Scientists create a probiotic for treatment of Parkinson’s disease

Probiotics are good for the gut, and new research suggests they could also improve symptoms of Parkinson’s disease. Scientists have engineered a probiotic bacterium to create L-DOPA which later gets converted into dopamine. Animal studies show the unique treatment is not only safe, but also takes away any side effects of taking L-DOPA orally.

People with Parkinson’s disease have low dopamine levels. A common treatment is to replace the dopamine using levodopa L-DOPA tablets that need to be taken orally 3 to 4 times a day. The treatment is effective in reducing Parkinson’s symptoms but problems with motor control occur 5 years after taking the medication. This likely occurs because the delivery of L-DOPA to the brain is not constant.

“We are harnessing the metabolic capability of beneficial microbes that live in the gut to synthesize a molecule that is the ‘gold standard’ therapeutic strategy for Parkinson’s disease,” says Anumantha Kanthasamy, PhD, professor and Johnny Isakson Chair of the Georgia Research Alliance Eminent Scholar at the University of Georgia. “This next-generation microbial bioengineering technology is designed so that Parkinson’s patients could make their own L-DOPA with microbes in their gut.”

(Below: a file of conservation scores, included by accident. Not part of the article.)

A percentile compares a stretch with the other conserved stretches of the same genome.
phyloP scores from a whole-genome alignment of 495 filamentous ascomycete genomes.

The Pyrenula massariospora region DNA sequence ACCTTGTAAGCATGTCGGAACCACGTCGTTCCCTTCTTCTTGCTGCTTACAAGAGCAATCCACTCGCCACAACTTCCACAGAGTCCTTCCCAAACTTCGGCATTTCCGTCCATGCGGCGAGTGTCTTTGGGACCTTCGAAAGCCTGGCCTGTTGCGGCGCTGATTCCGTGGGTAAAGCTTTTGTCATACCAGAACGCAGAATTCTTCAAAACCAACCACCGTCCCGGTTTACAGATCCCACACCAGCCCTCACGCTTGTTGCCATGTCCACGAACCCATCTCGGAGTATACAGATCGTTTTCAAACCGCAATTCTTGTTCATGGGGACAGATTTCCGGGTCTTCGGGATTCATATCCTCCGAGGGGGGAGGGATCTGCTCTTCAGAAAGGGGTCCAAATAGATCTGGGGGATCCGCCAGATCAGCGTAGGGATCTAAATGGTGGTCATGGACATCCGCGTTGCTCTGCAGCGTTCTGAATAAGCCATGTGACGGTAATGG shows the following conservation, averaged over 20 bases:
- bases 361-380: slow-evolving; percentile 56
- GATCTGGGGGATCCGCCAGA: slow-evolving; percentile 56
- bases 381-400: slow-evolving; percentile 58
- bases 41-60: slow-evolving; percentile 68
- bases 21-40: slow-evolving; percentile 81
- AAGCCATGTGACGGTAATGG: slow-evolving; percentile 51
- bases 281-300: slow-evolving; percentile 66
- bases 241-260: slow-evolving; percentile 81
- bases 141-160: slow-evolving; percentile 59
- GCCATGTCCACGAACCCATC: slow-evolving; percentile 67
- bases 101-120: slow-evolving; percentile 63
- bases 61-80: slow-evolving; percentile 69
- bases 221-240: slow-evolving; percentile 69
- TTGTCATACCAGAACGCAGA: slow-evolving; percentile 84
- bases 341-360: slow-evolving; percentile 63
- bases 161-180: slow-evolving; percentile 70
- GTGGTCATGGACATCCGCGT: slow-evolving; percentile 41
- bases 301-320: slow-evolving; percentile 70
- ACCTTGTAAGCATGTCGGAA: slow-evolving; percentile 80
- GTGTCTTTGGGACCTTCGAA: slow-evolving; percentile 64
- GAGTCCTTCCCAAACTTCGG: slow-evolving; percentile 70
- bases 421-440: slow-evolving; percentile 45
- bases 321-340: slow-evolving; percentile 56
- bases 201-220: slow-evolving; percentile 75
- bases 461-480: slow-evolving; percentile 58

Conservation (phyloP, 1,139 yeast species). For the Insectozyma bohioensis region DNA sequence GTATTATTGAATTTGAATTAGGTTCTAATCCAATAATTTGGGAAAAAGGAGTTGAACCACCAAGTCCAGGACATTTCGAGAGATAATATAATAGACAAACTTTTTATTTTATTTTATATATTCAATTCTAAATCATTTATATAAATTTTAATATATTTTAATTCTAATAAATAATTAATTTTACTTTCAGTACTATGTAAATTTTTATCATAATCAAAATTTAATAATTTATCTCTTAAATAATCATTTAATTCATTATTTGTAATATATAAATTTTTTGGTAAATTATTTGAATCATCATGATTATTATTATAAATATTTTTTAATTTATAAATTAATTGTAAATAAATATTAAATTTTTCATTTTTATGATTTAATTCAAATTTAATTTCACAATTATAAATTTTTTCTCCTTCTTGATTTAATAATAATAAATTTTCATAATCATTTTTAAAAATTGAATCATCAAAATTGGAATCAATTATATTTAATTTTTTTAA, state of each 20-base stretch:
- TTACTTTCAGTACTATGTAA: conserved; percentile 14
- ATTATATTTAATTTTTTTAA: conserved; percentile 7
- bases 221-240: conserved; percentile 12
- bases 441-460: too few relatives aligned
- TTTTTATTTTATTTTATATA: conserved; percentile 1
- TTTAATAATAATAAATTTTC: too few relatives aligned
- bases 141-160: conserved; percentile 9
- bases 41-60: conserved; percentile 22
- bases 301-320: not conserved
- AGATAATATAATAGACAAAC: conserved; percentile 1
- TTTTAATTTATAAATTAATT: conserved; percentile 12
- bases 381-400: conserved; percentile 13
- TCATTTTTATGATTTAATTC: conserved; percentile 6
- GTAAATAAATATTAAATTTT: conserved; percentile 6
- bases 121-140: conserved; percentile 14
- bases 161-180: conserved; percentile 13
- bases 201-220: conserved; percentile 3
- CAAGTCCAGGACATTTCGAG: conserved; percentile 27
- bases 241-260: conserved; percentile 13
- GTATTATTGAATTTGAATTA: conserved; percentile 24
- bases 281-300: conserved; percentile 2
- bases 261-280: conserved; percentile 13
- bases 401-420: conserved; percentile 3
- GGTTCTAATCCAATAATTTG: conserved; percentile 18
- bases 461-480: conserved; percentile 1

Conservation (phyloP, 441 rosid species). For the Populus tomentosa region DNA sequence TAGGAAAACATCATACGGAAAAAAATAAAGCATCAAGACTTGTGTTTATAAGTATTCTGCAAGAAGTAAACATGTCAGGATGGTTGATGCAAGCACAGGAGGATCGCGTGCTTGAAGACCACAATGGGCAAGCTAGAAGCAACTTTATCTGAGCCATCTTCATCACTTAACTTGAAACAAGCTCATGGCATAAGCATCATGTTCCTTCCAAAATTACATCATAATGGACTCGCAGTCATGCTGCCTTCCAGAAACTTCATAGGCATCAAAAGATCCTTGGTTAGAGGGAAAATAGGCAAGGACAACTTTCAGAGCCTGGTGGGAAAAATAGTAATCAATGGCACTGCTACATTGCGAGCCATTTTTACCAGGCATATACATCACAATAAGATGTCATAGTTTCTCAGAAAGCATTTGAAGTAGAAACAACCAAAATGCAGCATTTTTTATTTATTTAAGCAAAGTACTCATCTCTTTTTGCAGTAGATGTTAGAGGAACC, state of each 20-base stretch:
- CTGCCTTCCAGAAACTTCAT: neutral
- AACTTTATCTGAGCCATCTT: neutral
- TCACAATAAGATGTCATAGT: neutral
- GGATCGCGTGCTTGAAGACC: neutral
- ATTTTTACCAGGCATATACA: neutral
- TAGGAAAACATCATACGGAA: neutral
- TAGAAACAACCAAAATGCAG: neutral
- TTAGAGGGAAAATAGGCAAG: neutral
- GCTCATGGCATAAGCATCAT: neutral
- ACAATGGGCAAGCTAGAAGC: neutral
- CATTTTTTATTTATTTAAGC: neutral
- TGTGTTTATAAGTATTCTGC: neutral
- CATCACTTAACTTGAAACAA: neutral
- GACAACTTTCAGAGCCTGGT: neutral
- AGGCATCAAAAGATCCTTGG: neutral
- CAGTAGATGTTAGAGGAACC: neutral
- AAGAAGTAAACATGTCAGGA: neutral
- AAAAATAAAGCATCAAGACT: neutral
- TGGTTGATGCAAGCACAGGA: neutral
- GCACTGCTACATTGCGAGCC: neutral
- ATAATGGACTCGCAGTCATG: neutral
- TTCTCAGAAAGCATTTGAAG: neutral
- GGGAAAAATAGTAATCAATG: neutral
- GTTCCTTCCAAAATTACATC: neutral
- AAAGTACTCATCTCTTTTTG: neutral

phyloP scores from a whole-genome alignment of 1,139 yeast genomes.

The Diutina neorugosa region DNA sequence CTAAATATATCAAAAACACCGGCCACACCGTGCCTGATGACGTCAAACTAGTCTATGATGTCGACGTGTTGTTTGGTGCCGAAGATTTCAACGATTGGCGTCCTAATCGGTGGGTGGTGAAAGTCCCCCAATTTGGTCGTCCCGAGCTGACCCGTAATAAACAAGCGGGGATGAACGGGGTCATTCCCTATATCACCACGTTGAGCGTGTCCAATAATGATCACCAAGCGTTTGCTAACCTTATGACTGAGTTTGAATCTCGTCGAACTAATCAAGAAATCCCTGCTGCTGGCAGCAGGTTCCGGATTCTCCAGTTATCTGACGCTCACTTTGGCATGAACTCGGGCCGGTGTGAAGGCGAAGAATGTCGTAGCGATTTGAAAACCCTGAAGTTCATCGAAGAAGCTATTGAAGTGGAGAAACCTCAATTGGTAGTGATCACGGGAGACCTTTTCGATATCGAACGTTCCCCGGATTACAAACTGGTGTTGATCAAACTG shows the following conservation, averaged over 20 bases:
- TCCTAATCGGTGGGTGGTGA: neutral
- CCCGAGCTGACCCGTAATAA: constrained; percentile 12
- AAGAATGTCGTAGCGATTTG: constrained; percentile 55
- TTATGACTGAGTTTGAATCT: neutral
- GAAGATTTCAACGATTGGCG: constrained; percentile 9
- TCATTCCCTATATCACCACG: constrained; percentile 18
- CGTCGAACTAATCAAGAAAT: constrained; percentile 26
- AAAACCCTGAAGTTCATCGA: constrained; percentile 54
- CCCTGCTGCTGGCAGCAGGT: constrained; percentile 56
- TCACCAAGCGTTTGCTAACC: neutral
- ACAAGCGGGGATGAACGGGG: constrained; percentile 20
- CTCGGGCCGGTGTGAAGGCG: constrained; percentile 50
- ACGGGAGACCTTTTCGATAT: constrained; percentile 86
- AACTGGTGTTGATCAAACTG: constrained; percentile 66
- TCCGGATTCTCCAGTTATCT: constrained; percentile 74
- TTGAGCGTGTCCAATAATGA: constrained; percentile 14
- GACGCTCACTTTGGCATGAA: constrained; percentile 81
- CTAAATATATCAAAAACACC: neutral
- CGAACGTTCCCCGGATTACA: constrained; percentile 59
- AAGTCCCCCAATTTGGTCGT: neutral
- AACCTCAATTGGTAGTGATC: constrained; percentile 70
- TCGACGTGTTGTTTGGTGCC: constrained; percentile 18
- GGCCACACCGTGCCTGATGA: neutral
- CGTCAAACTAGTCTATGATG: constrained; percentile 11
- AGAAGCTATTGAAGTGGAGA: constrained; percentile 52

The engineered probiotic bacterium creates L-DOPA from tyrosine produced by the body. Someone would ideally take the treatment once or twice a day in a pill. The dose can be modified by reactivating the cells with a simple sugar called rhamnose which helps the bacteria produce L-DOPA.

When testing the treatment on rodents and dogs, the team found consistent L-DOPA levels in the blood and brain. In a mouse model of Parkinson’s disease, the probiotic improved motor, cognitive, and mood symptoms.

“We are hoping that our continuous, non-pulsatile microbial-based delivery method for L-DOPA limits the development and progression of levodopa-induced dyskinesia,” says Kanthasamy. “We are currently exploring using this approach to deliver treatments for other conditions such as Alzheimer’s disease and depression and are in process of initiating FDA approval for clinical testing of this novel gut microbiome therapeutic technology.”

The team will present their research findings at the Experimental Biology 2022 meeting.


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About the Author

Jocelyn Solis-Moreira

Jocelyn is a New York-based science journalist whose work has appeared in Discover Magazine, Health, and Live Science, among other publications. She holds a Master’s of Science in Psychology with a concentration in behavioral neuroscience and a Bachelor’s of Science in integrative neuroscience from Binghamton University. Jocelyn has reported on several medical and science topics ranging from coronavirus news to the latest findings in women’s health.

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